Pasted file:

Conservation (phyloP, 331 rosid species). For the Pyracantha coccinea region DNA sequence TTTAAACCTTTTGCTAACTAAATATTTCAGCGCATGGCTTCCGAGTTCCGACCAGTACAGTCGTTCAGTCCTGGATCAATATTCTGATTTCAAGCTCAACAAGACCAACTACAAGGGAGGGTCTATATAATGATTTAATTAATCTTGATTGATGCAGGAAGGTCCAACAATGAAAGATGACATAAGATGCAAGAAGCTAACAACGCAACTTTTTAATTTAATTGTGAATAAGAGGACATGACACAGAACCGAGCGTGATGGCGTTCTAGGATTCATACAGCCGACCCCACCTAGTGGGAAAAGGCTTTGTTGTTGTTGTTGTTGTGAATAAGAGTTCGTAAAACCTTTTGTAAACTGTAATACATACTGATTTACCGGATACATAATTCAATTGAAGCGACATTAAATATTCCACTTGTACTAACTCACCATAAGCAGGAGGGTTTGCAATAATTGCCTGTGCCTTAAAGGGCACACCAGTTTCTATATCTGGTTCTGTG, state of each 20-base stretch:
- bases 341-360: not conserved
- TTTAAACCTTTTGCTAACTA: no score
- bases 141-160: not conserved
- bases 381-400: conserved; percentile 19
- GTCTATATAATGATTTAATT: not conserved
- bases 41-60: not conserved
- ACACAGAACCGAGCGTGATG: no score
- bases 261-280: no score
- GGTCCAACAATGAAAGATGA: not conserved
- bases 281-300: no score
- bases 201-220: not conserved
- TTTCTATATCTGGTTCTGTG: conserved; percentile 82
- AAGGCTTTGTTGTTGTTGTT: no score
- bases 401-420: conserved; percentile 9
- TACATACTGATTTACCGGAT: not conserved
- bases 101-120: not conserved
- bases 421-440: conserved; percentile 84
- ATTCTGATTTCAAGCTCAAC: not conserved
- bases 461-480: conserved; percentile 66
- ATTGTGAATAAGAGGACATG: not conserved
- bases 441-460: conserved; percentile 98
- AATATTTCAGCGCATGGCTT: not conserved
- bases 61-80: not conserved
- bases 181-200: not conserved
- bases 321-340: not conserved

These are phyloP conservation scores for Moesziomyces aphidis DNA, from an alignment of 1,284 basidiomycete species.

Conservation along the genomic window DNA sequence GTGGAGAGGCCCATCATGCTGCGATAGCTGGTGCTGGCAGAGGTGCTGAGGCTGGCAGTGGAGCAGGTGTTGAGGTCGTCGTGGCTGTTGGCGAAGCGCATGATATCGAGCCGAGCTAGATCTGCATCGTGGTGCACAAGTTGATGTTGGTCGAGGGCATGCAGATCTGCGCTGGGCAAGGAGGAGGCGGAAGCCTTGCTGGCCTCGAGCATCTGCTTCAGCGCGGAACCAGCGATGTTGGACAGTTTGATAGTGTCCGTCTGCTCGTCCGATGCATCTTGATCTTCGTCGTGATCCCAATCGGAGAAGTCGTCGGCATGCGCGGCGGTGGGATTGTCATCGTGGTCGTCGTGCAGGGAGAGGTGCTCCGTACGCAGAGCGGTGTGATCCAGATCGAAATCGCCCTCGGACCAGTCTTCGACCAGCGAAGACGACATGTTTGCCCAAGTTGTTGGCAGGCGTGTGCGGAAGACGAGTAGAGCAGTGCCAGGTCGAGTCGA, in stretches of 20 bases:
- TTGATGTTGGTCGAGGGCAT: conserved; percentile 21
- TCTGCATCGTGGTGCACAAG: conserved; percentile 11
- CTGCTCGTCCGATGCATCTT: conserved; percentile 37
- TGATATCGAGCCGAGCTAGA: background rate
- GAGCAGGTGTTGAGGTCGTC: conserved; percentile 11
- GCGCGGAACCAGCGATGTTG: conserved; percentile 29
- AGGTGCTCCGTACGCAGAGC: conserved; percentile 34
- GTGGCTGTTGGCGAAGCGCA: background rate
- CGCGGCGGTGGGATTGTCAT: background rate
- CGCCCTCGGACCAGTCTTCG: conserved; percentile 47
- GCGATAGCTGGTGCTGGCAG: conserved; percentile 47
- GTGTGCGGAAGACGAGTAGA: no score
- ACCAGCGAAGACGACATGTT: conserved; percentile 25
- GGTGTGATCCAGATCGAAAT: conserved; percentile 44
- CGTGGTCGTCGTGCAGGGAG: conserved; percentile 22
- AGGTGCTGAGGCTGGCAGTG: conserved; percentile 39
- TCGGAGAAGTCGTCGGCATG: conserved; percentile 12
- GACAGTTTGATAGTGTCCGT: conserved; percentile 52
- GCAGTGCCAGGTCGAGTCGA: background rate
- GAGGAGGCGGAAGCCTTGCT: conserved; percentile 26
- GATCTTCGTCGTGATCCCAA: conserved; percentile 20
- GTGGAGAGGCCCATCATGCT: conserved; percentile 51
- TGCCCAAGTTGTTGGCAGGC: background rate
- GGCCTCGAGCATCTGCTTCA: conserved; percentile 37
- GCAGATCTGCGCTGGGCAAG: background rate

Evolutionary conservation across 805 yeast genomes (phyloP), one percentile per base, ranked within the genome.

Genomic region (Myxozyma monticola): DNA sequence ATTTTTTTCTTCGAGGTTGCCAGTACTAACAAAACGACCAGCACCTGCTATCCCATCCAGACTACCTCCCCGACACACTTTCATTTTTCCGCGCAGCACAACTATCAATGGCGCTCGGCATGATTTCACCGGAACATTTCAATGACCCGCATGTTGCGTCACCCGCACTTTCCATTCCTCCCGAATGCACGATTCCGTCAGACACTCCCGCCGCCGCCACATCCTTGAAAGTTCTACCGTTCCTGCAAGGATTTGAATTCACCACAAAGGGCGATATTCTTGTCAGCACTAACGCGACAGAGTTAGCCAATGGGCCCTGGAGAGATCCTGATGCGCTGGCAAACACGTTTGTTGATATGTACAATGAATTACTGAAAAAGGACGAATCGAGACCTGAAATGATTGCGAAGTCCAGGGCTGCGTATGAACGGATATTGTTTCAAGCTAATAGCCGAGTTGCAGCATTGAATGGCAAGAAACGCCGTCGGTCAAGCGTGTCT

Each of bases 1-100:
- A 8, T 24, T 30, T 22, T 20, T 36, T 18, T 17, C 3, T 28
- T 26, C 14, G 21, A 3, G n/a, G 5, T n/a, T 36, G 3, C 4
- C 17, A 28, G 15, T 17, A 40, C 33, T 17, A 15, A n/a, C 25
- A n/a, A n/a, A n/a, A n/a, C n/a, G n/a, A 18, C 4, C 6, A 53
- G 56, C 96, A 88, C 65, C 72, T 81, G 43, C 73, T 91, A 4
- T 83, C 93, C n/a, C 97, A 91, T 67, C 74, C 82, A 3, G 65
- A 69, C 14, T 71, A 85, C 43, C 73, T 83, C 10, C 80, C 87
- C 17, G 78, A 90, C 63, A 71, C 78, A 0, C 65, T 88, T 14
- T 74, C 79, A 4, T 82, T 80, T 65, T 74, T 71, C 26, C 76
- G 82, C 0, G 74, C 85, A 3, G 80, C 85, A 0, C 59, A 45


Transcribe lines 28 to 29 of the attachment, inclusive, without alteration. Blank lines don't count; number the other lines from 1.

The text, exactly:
Conservation along the genomic window DNA sequence GTGGAGAGGCCCATCATGCTGCGATAGCTGGTGCTGGCAGAGGTGCTGAGGCTGGCAGTGGAGCAGGTGTTGAGGTCGTCGTGGCTGTTGGCGAAGCGCATGATATCGAGCCGAGCTAGATCTGCATCGTGGTGCACAAGTTGATGTTGGTCGAGGGCATGCAGATCTGCGCTGGGCAAGGAGGAGGCGGAAGCCTTGCTGGCCTCGAGCATCTGCTTCAGCGCGGAACCAGCGATGTTGGACAGTTTGATAGTGTCCGTCTGCTCGTCCGATGCATCTTGATCTTCGTCGTGATCCCAATCGGAGAAGTCGTCGGCATGCGCGGCGGTGGGATTGTCATCGTGGTCGTCGTGCAGGGAGAGGTGCTCCGTACGCAGAGCGGTGTGATCCAGATCGAAATCGCCCTCGGACCAGTCTTCGACCAGCGAAGACGACATGTTTGCCCAAGTTGTTGGCAGGCGTGTGCGGAAGACGAGTAGAGCAGTGCCAGGTCGAGTCGA, in stretches of 20 bases:
- TTGATGTTGGTCGAGGGCAT: conserved; percentile 21